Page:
"We're very grateful to the judge who has seen this is not a normal eviction case," said Park. "These people were paying the whole time they didn't even know the foreclosure had taken place. The judge has been very fair and listened to our arguments about that."
According to attorneys, the original mortgage on the home was through Patriot Mortgage. After it went into default, the mortgage was taken over by PennyMac Loan Services.
Fox News reached out to PennyMac and learned that their records showed the house had been sold in June. When PennyMac learned of the case from Fox News, they immediately had their fraud team investigate. They have since reached out to the couple and offered to assist. The couple confirmed that PennyMac reached out to their attorney and offered to sell the home to them. The family and their attorney are unsure if a deal can be reached.
"We're sorry to hear the circumstances for these folks and to the extent that we can do the right thing we will," said Steve Hagey, PennyMac Financials media relations representative.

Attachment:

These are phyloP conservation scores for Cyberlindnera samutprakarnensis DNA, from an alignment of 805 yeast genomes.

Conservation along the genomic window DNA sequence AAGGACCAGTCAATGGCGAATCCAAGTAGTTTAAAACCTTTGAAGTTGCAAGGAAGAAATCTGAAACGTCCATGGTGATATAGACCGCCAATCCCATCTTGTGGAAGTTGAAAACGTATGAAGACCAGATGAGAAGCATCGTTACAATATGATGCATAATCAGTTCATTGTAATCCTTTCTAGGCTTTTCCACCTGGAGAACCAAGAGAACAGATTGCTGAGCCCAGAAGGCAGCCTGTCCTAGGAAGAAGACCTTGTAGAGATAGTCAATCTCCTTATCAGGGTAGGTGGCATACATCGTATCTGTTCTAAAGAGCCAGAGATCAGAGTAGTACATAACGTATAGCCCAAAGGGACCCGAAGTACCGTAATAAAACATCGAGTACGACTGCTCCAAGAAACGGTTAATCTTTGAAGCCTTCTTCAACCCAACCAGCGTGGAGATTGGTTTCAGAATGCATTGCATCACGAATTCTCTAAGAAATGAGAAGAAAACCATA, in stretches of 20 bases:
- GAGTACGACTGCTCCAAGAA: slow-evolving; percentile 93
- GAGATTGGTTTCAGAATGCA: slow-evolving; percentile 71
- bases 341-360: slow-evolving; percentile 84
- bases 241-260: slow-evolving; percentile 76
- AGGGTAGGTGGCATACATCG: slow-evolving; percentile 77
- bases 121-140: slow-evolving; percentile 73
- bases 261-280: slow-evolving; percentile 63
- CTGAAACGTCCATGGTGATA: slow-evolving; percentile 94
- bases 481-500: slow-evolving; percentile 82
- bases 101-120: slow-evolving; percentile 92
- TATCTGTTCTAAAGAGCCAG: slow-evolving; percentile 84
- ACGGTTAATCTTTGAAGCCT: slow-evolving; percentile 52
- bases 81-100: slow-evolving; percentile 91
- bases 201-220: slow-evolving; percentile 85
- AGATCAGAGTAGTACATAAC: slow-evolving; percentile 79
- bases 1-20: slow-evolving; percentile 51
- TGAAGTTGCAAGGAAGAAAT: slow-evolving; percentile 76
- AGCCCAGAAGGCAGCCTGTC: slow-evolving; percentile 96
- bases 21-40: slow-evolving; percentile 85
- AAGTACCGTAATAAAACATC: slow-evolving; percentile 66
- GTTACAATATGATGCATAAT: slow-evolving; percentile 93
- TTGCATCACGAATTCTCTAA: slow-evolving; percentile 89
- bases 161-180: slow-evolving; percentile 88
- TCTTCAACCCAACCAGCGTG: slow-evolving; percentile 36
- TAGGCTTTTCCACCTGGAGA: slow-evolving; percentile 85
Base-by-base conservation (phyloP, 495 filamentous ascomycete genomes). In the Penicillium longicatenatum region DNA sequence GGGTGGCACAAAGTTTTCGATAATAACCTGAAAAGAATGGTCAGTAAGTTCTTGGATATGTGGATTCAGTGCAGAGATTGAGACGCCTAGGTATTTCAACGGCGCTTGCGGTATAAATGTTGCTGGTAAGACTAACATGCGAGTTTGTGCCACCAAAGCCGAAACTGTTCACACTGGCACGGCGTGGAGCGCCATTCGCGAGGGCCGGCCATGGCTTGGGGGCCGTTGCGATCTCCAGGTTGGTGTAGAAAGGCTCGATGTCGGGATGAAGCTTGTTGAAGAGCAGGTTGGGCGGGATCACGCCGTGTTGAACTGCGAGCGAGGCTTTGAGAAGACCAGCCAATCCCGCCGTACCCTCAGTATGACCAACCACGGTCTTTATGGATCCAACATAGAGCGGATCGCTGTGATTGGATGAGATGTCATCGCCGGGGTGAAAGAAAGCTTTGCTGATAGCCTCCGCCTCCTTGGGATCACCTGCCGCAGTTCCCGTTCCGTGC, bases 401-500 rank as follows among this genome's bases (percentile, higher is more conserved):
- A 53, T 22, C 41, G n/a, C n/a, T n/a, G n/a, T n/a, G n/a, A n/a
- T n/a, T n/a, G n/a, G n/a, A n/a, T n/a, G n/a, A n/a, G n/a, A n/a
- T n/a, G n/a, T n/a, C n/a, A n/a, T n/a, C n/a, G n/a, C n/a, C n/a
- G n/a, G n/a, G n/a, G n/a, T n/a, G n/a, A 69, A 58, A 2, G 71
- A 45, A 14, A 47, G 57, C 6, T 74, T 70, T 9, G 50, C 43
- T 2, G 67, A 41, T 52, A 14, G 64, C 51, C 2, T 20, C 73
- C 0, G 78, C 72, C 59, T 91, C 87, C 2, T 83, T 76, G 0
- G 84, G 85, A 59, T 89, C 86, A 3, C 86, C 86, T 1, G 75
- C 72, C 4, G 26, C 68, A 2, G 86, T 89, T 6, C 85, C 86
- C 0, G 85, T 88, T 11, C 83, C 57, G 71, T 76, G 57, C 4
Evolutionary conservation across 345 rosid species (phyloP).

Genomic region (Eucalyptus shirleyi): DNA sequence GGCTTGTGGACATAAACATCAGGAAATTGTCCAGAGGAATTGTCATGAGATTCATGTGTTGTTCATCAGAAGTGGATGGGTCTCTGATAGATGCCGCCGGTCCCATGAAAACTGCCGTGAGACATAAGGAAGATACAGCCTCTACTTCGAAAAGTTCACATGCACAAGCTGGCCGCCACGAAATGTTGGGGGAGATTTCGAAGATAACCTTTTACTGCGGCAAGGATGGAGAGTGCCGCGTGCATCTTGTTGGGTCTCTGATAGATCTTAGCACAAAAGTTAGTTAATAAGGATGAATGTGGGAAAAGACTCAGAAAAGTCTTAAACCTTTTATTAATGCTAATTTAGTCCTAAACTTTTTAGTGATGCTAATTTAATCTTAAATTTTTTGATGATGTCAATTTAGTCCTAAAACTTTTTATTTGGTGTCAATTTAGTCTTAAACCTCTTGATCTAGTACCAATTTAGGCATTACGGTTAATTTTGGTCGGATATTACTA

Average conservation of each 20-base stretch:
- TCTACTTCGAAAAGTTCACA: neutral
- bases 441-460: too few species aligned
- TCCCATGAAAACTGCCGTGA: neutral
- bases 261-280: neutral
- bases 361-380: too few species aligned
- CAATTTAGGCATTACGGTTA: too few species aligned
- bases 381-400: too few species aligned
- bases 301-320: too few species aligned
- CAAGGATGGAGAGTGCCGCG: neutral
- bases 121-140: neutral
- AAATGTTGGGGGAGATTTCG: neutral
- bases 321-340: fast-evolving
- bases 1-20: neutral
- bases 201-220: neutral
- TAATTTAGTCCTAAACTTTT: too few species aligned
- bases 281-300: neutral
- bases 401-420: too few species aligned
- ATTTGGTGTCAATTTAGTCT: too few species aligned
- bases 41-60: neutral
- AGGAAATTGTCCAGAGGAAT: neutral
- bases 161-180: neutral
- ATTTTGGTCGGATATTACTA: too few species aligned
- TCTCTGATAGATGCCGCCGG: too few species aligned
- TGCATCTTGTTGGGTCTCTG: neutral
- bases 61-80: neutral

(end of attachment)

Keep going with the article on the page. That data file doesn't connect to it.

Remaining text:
Park said Dennis broke Texas Property Code by not informing the family or the previous owner and that there was an existing mortgage on the home at the time of the sale. She hopes Dennis will face criminal prosecution in the future.
The family has a court date Dec. 5th. During the hearing, the judge will hear a motion to change judges from PennyMac and a motion to compel by K-Sue Park on behalf of the family.
As for Martinez and Moreno, they're waiting to find out if they'll have to move. They said the children are extremely concerned about where they'll live when this is over.
"They ask almost daily: Mom, are we leaving already? Are they kicking us out already?"